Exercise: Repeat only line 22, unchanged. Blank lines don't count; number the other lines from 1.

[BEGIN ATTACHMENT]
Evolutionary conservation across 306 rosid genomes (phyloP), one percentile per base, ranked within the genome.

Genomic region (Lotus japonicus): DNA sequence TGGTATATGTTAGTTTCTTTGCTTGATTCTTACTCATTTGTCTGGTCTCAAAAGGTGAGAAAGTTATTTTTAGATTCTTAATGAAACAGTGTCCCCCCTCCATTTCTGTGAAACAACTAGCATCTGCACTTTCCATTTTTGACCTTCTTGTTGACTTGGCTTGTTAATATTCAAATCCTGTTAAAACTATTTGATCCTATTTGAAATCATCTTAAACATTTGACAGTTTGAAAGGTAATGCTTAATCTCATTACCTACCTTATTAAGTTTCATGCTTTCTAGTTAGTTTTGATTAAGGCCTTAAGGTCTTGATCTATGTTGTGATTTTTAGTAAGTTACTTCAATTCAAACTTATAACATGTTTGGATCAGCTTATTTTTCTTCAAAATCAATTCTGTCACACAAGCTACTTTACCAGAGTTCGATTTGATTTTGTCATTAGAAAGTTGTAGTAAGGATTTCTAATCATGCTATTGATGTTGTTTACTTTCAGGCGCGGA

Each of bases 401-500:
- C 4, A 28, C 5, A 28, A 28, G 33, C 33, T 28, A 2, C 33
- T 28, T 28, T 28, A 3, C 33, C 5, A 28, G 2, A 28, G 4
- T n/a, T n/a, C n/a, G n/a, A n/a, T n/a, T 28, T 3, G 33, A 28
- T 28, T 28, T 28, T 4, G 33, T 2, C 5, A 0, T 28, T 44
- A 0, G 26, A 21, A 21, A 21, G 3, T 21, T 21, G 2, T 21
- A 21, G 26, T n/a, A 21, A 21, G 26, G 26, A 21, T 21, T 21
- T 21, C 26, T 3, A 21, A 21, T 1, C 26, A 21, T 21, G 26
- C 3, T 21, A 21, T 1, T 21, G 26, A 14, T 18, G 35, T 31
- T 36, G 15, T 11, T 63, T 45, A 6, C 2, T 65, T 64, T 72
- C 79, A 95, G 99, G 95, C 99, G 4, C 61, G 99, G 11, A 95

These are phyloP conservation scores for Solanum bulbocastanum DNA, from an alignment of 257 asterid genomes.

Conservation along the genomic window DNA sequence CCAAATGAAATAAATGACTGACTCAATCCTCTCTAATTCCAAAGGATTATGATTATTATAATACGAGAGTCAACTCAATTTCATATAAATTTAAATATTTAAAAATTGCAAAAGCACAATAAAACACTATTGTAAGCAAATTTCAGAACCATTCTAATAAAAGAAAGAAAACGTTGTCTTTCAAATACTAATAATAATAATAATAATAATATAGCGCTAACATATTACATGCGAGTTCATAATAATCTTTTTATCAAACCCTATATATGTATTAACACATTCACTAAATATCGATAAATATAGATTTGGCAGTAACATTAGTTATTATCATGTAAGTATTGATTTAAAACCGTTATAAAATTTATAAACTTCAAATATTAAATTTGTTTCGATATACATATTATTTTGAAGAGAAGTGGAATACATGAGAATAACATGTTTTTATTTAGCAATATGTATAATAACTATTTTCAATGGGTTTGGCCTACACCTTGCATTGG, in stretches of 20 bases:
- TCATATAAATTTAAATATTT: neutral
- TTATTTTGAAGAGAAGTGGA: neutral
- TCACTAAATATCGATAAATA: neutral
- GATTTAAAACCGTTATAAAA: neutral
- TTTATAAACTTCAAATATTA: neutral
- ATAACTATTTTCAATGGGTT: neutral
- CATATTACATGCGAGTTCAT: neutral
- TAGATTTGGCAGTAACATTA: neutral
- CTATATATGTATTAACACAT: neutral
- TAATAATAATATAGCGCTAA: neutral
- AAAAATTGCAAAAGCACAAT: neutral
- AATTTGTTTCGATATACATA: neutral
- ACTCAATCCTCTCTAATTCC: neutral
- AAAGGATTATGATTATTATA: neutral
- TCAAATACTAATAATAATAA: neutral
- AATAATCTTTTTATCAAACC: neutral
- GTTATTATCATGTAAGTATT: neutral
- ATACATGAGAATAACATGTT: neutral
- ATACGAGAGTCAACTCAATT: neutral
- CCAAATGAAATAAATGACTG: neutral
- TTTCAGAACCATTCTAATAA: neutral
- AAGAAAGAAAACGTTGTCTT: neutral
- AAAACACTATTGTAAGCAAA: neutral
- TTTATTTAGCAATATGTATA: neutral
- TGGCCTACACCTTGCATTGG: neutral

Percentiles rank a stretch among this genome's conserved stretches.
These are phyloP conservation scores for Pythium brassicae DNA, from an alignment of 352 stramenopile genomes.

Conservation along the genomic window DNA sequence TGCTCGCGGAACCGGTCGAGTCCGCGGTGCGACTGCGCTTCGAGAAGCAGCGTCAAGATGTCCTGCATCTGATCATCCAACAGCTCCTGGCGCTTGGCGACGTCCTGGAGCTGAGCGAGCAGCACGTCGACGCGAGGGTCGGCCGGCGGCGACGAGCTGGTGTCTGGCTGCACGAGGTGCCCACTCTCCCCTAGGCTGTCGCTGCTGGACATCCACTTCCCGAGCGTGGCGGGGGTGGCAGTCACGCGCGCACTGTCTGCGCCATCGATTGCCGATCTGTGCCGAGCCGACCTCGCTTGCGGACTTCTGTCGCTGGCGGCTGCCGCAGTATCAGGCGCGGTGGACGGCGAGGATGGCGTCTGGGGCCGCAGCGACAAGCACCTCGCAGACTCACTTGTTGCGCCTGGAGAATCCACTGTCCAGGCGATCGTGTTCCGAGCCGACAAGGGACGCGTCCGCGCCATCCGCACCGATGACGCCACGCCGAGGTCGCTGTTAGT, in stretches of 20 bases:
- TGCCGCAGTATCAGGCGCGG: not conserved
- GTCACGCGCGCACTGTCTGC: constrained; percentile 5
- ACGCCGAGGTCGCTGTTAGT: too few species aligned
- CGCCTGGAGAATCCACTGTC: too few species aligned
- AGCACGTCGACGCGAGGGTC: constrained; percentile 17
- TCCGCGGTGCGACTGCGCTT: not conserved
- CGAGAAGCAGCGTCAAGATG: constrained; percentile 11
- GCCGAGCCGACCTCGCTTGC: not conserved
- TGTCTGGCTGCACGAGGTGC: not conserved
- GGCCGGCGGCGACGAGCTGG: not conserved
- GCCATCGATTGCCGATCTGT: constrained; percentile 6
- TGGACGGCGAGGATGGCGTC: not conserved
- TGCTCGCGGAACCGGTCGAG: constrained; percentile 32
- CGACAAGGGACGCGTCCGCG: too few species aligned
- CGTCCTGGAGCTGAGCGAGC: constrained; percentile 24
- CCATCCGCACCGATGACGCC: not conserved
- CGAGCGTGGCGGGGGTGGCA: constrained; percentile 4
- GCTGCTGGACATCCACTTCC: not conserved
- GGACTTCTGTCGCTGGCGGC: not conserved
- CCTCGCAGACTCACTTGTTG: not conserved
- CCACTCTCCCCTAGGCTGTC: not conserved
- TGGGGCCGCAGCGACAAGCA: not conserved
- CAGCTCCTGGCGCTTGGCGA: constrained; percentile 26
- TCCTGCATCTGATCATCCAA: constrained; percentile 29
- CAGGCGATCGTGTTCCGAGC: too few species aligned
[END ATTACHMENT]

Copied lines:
- CATATTACATGCGAGTTCAT: neutral